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The material represents an assessment of the market environment at a specific point in time and is not intended to be a forecast of future events, or a guarantee of future results. This information should not be relied upon by the listener as research or investment advice regarding any funds or stocks in particular, nor should it be construed as a recommendation to purchase or sell a security. Past performance is not a guarantee of future results. Investments will fluctuate and when redeemed may be worth more or less than when originally invested. Investments or strategies mentioned may not be suitable for you and you should make your own independent decision regarding them. This material does not take into account your particular investment objectives, financial situation, or needs and is not intended as recommendations appropriate for you. You should strongly consider seeking advice from your investment advisor.

Passively managed funds, such as index funds, typically invest in the same securities that make up a particular market index in an attempt to match the performance of that index. Because there is less work involved with managing passive funds, they tend to have lower fees than actively managed funds. A passively managed fund does not have a management team making investment decisions. Instead, the fund manager creates a fund portfolio that includes most, if not all, of the associated index’s holdings with the goal of trying to achieve the same returns as the index. Instead of making numerous and frequent trades, which occurs with active management, passively managed funds typically hold onto their underlying securities for the long run. Long-term growth and portfolio diversity, which can help minimize risk, are key advantages of passively managed funds.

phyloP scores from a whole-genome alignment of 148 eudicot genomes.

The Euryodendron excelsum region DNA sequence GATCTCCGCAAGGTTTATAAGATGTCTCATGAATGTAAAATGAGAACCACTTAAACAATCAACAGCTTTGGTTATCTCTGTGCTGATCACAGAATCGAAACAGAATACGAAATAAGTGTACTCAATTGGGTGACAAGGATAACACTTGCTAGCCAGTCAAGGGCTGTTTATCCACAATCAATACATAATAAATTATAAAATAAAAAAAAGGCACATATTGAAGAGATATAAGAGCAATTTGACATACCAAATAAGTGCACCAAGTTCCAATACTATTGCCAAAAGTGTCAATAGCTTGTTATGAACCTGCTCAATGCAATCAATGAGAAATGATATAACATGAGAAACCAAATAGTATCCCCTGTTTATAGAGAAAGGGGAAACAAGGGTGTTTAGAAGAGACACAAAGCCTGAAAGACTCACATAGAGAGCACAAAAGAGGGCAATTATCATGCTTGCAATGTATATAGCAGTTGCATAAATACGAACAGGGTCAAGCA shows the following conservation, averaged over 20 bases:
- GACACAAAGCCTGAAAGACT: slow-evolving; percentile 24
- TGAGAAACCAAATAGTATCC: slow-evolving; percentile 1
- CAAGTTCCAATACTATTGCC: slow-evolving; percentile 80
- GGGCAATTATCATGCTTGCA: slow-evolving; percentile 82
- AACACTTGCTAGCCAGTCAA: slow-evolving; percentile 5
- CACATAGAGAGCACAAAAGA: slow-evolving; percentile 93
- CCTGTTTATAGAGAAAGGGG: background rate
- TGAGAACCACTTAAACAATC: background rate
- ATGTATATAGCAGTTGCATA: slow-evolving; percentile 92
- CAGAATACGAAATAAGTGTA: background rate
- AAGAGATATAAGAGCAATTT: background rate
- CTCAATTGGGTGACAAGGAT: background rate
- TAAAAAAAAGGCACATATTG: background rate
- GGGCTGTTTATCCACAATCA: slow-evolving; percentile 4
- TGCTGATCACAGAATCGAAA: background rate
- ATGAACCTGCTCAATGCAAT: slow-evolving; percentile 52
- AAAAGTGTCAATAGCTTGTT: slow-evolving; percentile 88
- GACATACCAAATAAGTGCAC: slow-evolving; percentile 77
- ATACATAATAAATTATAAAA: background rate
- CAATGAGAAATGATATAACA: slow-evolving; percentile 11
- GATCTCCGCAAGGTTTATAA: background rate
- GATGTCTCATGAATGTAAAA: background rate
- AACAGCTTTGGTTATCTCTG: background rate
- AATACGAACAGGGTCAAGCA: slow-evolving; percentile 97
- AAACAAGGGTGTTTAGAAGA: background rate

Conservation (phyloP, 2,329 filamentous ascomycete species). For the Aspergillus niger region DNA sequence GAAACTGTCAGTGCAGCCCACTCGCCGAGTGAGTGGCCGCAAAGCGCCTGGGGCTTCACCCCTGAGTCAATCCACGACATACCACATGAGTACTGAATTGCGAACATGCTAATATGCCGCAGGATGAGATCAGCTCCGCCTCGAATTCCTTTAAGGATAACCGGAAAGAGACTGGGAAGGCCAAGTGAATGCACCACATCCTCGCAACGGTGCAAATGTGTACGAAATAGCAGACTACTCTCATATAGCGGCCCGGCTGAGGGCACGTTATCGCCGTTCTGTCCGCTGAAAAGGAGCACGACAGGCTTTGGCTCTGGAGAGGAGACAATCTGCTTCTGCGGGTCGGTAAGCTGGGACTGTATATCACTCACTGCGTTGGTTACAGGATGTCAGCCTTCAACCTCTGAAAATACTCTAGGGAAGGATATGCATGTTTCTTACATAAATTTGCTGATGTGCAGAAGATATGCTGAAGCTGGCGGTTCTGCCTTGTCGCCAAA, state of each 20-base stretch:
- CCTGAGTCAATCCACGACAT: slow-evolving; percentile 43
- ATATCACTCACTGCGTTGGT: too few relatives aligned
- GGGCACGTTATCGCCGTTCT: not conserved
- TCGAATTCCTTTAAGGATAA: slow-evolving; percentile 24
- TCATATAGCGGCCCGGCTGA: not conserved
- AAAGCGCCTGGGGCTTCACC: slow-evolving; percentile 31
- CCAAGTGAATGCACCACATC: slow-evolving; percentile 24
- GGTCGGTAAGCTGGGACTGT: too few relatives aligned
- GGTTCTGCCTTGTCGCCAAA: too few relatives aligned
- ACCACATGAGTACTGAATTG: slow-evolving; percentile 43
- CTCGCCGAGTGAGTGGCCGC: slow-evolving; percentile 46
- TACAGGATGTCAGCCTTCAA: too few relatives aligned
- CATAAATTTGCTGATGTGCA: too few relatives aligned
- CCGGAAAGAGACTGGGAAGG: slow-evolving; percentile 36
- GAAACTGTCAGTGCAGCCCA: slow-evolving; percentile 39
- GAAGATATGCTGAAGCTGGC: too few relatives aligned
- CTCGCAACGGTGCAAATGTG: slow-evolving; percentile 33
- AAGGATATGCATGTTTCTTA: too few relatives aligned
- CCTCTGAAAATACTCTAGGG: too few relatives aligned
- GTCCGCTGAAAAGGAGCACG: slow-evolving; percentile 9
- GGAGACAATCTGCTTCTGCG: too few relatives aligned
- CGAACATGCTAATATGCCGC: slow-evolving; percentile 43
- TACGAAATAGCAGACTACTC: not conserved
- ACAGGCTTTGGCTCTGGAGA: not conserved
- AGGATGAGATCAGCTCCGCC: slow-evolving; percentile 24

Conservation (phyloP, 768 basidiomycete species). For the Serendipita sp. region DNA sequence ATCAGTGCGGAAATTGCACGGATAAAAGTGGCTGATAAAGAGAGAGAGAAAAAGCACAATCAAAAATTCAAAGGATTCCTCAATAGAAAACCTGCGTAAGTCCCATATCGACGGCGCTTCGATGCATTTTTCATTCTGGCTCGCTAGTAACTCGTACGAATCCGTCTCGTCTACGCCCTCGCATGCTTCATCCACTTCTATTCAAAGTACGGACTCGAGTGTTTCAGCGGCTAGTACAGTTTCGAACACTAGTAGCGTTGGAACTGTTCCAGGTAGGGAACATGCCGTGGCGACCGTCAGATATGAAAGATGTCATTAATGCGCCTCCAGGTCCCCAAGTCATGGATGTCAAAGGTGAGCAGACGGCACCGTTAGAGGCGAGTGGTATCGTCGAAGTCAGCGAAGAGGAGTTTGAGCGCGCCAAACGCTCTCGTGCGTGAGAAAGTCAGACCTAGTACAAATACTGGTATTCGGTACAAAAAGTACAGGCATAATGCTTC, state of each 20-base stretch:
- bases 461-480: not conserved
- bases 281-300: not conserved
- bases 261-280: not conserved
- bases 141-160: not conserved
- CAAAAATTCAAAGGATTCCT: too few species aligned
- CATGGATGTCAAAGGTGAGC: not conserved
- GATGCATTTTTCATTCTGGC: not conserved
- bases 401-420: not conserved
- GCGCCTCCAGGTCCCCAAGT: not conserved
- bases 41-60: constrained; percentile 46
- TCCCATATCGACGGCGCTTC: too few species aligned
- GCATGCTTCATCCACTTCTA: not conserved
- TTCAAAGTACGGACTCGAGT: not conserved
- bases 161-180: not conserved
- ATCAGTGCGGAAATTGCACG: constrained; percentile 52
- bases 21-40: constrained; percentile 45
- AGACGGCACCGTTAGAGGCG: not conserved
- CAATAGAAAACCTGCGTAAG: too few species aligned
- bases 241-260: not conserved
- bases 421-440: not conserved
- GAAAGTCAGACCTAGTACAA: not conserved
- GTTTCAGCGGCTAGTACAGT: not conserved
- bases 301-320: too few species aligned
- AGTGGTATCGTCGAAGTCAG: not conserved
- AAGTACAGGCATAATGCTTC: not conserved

The purchase of bonds is subject to availability and market conditions. There is an inverse relationship between the price of bonds and the yield: when price goes up, yield goes down, and vice versa. Market risk is a consideration if sold or redeemed prior to maturity. Some bonds have call features that may affect income.

Certificates of deposits (CDs) typically offer a fixed rate of return if held to maturity, are generally insured by the FDIC or another government agency, and may impose a penalty for early withdrawal.

Generally, a donor advised fund is a separately identified fund or account that is maintained and operated by a section 501©(3) organization, which is called a sponsoring organization. Each account is composed of contributions made by individual donors. Once the donor makes the contribution, the organization has legal control over it. However, the donor, or the donor’s representative, retains advisory privileges with respect to the distribution of funds and the investment of assets in the account. Donors take a tax deduction for all contributions at the time they are made, even though the money may not be dispersed to a charity until much later.